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Affecting Change in Saudi Law on Child Marriage

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The law is all-powerful, but occasionally culture — as in people — drive decision-making. That's what's happening in Saudi Arabia for young girls, for families, for that society and humanity.

An eight-year old girl has divorced (you read that right) her 50-year old husband (you read that correctly, too). The girl's father had reportedly sold her "rights" to the 50-year old man for $13,000. The girls' mother, understandably, was deeply shaken by the marriage and had pleaded for a divorce. The court had denied the request. In Saudi Arabia there is no minimum age for marriage.

What's more shocking: the lack of an age requirement, that men desire children to "marry," or that this is common practice in that society?

"Any culture that could allow, support and encourage such naked cruelty to its children has a hole in its soul and engages in shameless, pernicious, damaging beyond belief child abuse," said Carleton Kendrick, a family therapist, television and radio social commentator and author of Take Out Your Nose Ring Honey, We're Going To Grandma's.

Is marrying a child truly what humanity defines as marriage, or is it a psychologically twisted rationalization for evil? There is no common ground, no investing in each other as a team, having a confidante to go through life with, no mutual support, no adult conversations and no growth as a couple. There is also the element of physical intimacy. Do we really wish to visualize and try to understand the effects of that element on a child?

"Children at this age view themselves as the center of the world. Common thoughts at this age when something difficult occurs are ‘I am being punished for something I did’ or ‘This just proves I am a bad girl',” said Elizabeth Lombardo, family therapist and author of the upcoming book The Happiness Prescription: Your Complete Guide to Happiness, Regardless of What is Going on in your Life.

Do we need an expert to understand the dysfunction of the man who desires such intimacy?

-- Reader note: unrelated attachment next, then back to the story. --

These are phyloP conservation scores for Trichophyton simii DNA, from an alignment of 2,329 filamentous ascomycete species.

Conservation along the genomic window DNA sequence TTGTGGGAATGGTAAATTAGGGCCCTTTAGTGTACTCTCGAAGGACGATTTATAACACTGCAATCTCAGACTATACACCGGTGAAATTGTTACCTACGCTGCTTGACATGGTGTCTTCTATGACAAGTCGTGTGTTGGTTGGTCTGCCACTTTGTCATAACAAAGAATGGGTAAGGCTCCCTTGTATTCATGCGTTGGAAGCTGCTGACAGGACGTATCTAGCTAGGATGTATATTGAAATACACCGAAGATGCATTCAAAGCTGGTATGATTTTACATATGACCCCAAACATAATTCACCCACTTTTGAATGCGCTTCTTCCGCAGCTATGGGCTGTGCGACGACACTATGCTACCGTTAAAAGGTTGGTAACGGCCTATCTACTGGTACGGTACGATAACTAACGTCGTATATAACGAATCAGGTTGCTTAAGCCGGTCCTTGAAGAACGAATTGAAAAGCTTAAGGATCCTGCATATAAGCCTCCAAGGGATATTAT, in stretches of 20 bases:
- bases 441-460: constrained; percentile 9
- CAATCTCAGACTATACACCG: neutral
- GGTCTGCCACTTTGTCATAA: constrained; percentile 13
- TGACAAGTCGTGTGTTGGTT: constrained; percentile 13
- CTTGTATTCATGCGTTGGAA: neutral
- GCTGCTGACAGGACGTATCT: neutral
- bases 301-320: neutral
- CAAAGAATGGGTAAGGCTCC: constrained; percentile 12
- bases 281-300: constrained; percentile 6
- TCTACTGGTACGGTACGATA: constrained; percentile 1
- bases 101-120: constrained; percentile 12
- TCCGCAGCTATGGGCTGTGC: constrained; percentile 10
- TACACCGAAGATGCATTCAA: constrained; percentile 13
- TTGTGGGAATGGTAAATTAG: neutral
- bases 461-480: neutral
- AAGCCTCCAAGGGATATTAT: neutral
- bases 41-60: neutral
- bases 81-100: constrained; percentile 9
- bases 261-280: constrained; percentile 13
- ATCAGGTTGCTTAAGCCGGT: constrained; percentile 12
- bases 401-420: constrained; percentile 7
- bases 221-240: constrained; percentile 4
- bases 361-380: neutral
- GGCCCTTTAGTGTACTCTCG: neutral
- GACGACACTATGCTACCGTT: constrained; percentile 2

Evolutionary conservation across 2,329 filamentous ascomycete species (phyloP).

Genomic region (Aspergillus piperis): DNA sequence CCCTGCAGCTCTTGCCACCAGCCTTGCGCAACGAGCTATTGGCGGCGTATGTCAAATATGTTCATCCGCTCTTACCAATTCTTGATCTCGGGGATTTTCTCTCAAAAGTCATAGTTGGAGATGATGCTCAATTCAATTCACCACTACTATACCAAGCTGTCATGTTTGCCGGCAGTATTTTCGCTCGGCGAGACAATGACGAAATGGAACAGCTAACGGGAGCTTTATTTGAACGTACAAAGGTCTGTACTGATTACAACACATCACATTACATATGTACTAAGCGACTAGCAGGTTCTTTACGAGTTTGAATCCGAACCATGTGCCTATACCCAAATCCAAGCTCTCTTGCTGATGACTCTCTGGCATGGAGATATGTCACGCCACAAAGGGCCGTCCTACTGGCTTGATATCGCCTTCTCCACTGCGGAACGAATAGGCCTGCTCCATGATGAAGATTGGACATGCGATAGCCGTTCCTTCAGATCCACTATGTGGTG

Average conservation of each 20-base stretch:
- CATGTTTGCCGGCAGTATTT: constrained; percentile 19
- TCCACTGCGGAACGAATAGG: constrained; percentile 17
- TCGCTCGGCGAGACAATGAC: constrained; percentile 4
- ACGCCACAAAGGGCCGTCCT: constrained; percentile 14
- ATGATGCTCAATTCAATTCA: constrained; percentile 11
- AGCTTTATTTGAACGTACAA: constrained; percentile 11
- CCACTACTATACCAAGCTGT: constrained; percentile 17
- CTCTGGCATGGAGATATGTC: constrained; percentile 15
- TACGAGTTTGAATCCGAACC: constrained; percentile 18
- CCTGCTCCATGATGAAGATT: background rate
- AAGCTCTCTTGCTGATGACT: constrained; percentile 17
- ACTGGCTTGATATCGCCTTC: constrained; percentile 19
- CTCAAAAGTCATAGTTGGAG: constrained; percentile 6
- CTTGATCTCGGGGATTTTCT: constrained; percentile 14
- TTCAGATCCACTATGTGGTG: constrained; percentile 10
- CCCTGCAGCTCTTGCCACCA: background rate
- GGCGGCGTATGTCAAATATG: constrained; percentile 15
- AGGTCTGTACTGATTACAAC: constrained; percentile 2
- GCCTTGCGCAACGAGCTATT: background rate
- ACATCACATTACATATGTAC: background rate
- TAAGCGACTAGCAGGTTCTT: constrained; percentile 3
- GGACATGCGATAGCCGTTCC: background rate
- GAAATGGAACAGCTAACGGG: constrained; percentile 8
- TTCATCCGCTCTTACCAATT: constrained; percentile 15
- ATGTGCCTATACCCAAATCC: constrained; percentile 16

The world put pressure on the Saudis to consider a change to their law, their philosophy, and their view of females – from women to children. Females are devalued in that society, second-class citizens.

"It shows a very male-dominated culture that is steeped in violence and disrespect," said author Jennifer Austin Leigh, a doctor of psychology, also known as Dr. Jenn For Girls.

The Pan African Forum, according to the web site ChildInfo.org, calls child marriage "commercial exploitation." The girls become indentured servants, having many wife duties without being an adult. There are, says ChildInfo, 60 million child brides. 

Saudi Arabia's Muslim clergy believe all is well with the old ways. They believe there is nothing inherently wrong with forced child marriages to mature men. A senior cleric even went so far as to say that those who oppose such a philosophy — seeing 10-year old girls as too young to be married off — are "doing the girls an injustice."

This is psychological-based denial of what most of the world believes. This is not just ideology. This is not culture against culture. It's not even a matter of law in some respects. It's refusal to protect the vulnerable and a refusal to see one's views as universally flawed.

The country's new justice minister did say last month that the government (hold on to your seat for this one) is "doing a study on underage marriage."

We're not focusing on 16-and 17-year old girls. What's at stake are the minds and bodies of children far younger, the emotional and physical scars they will fight to overcome, maybe for a lifetime, the bondage, and the loss of rights for them to have any say in whom they marry, when to marry, and if to marry.

There is no overhaul of the law taking place, but there are ripples in the water. There is pressure to do the moral good.

Maybe other nations wish to stay disconnected, but being a fence sitter doesn't advance civilization. Sometimes courage is necessary, and persistence in righting a wrong – a terrible, transparent violation of civil rights.

The world can make a difference. It must persevere, get creative, and insist on change. Educate a culture, illustrate the human damage of their own people, show them an alternative way, one in which they can also save face. Change the culture, show them expectations of civility, and watch the law change, too.

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About Michael Toebe on Behavior, Culture & Relationships

  • http://ruvysroost.blogspot.com Ruvy

    The fact that this is the ONLY comment reflects just how inward looking most of the readers at this site are.

    It hurts to see.

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